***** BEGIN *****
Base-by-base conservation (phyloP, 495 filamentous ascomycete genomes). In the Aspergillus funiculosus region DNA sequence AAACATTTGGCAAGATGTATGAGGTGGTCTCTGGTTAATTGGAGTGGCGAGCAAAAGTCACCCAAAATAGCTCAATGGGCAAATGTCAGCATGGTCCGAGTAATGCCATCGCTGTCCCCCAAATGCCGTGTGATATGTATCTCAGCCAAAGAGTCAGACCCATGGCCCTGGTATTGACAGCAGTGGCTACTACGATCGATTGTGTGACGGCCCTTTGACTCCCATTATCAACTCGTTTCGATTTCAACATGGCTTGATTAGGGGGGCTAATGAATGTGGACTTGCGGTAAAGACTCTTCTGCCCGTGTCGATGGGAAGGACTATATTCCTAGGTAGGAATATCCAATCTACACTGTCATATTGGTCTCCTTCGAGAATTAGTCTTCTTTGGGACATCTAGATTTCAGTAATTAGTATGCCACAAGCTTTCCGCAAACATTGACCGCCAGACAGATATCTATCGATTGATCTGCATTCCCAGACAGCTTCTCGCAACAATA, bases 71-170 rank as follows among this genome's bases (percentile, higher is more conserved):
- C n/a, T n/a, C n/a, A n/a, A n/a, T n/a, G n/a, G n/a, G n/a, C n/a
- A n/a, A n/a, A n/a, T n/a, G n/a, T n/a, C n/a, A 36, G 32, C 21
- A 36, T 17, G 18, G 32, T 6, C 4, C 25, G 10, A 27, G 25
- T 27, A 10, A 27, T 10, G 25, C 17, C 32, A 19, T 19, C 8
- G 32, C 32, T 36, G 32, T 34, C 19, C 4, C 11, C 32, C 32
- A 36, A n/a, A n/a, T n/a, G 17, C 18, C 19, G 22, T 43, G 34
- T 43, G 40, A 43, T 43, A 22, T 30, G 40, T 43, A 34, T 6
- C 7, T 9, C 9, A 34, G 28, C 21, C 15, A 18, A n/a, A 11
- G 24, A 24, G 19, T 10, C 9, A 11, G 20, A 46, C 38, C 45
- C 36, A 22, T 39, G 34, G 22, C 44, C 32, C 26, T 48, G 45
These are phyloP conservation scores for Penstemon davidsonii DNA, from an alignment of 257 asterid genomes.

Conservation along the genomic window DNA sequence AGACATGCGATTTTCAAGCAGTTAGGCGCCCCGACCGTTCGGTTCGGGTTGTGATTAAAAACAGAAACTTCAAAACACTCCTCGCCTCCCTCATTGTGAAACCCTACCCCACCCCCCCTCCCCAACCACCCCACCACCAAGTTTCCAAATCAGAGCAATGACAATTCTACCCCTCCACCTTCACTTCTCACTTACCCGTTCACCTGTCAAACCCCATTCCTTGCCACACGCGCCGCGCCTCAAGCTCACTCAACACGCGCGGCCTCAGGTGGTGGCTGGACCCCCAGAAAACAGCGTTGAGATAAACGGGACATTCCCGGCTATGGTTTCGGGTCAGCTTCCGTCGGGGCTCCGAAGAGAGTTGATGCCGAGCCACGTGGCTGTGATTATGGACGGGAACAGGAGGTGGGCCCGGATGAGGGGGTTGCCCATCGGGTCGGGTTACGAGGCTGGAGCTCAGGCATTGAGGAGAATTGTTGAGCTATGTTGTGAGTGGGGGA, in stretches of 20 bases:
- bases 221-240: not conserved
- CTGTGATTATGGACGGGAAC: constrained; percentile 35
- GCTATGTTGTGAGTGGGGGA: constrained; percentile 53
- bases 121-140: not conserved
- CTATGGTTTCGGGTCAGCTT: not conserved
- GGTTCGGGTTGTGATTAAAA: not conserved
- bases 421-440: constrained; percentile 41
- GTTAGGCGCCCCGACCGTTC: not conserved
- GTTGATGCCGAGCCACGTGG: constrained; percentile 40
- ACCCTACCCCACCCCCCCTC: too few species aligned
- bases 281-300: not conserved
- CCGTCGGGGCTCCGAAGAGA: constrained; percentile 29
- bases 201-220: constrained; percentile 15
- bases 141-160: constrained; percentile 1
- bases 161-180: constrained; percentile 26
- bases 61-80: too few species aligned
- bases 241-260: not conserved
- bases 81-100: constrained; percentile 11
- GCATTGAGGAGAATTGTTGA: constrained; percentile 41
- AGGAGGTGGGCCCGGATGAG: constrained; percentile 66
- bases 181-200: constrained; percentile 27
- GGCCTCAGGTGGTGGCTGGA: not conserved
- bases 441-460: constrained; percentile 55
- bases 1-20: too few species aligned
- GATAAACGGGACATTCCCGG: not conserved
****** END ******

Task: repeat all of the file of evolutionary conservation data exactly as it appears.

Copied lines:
Base-by-base conservation (phyloP, 495 filamentous ascomycete genomes). In the Aspergillus funiculosus region DNA sequence AAACATTTGGCAAGATGTATGAGGTGGTCTCTGGTTAATTGGAGTGGCGAGCAAAAGTCACCCAAAATAGCTCAATGGGCAAATGTCAGCATGGTCCGAGTAATGCCATCGCTGTCCCCCAAATGCCGTGTGATATGTATCTCAGCCAAAGAGTCAGACCCATGGCCCTGGTATTGACAGCAGTGGCTACTACGATCGATTGTGTGACGGCCCTTTGACTCCCATTATCAACTCGTTTCGATTTCAACATGGCTTGATTAGGGGGGCTAATGAATGTGGACTTGCGGTAAAGACTCTTCTGCCCGTGTCGATGGGAAGGACTATATTCCTAGGTAGGAATATCCAATCTACACTGTCATATTGGTCTCCTTCGAGAATTAGTCTTCTTTGGGACATCTAGATTTCAGTAATTAGTATGCCACAAGCTTTCCGCAAACATTGACCGCCAGACAGATATCTATCGATTGATCTGCATTCCCAGACAGCTTCTCGCAACAATA, bases 71-170 rank as follows among this genome's bases (percentile, higher is more conserved):
- C n/a, T n/a, C n/a, A n/a, A n/a, T n/a, G n/a, G n/a, G n/a, C n/a
- A n/a, A n/a, A n/a, T n/a, G n/a, T n/a, C n/a, A 36, G 32, C 21
- A 36, T 17, G 18, G 32, T 6, C 4, C 25, G 10, A 27, G 25
- T 27, A 10, A 27, T 10, G 25, C 17, C 32, A 19, T 19, C 8
- G 32, C 32, T 36, G 32, T 34, C 19, C 4, C 11, C 32, C 32
- A 36, A n/a, A n/a, T n/a, G 17, C 18, C 19, G 22, T 43, G 34
- T 43, G 40, A 43, T 43, A 22, T 30, G 40, T 43, A 34, T 6
- C 7, T 9, C 9, A 34, G 28, C 21, C 15, A 18, A n/a, A 11
- G 24, A 24, G 19, T 10, C 9, A 11, G 20, A 46, C 38, C 45
- C 36, A 22, T 39, G 34, G 22, C 44, C 32, C 26, T 48, G 45
These are phyloP conservation scores for Penstemon davidsonii DNA, from an alignment of 257 asterid genomes.

Conservation along the genomic window DNA sequence AGACATGCGATTTTCAAGCAGTTAGGCGCCCCGACCGTTCGGTTCGGGTTGTGATTAAAAACAGAAACTTCAAAACACTCCTCGCCTCCCTCATTGTGAAACCCTACCCCACCCCCCCTCCCCAACCACCCCACCACCAAGTTTCCAAATCAGAGCAATGACAATTCTACCCCTCCACCTTCACTTCTCACTTACCCGTTCACCTGTCAAACCCCATTCCTTGCCACACGCGCCGCGCCTCAAGCTCACTCAACACGCGCGGCCTCAGGTGGTGGCTGGACCCCCAGAAAACAGCGTTGAGATAAACGGGACATTCCCGGCTATGGTTTCGGGTCAGCTTCCGTCGGGGCTCCGAAGAGAGTTGATGCCGAGCCACGTGGCTGTGATTATGGACGGGAACAGGAGGTGGGCCCGGATGAGGGGGTTGCCCATCGGGTCGGGTTACGAGGCTGGAGCTCAGGCATTGAGGAGAATTGTTGAGCTATGTTGTGAGTGGGGGA, in stretches of 20 bases:
- bases 221-240: not conserved
- CTGTGATTATGGACGGGAAC: constrained; percentile 35
- GCTATGTTGTGAGTGGGGGA: constrained; percentile 53
- bases 121-140: not conserved
- CTATGGTTTCGGGTCAGCTT: not conserved
- GGTTCGGGTTGTGATTAAAA: not conserved
- bases 421-440: constrained; percentile 41
- GTTAGGCGCCCCGACCGTTC: not conserved
- GTTGATGCCGAGCCACGTGG: constrained; percentile 40
- ACCCTACCCCACCCCCCCTC: too few species aligned
- bases 281-300: not conserved
- CCGTCGGGGCTCCGAAGAGA: constrained; percentile 29
- bases 201-220: constrained; percentile 15
- bases 141-160: constrained; percentile 1
- bases 161-180: constrained; percentile 26
- bases 61-80: too few species aligned
- bases 241-260: not conserved
- bases 81-100: constrained; percentile 11
- GCATTGAGGAGAATTGTTGA: constrained; percentile 41
- AGGAGGTGGGCCCGGATGAG: constrained; percentile 66
- bases 181-200: constrained; percentile 27
- GGCCTCAGGTGGTGGCTGGA: not conserved
- bases 441-460: constrained; percentile 55
- bases 1-20: too few species aligned
- GATAAACGGGACATTCCCGG: not conserved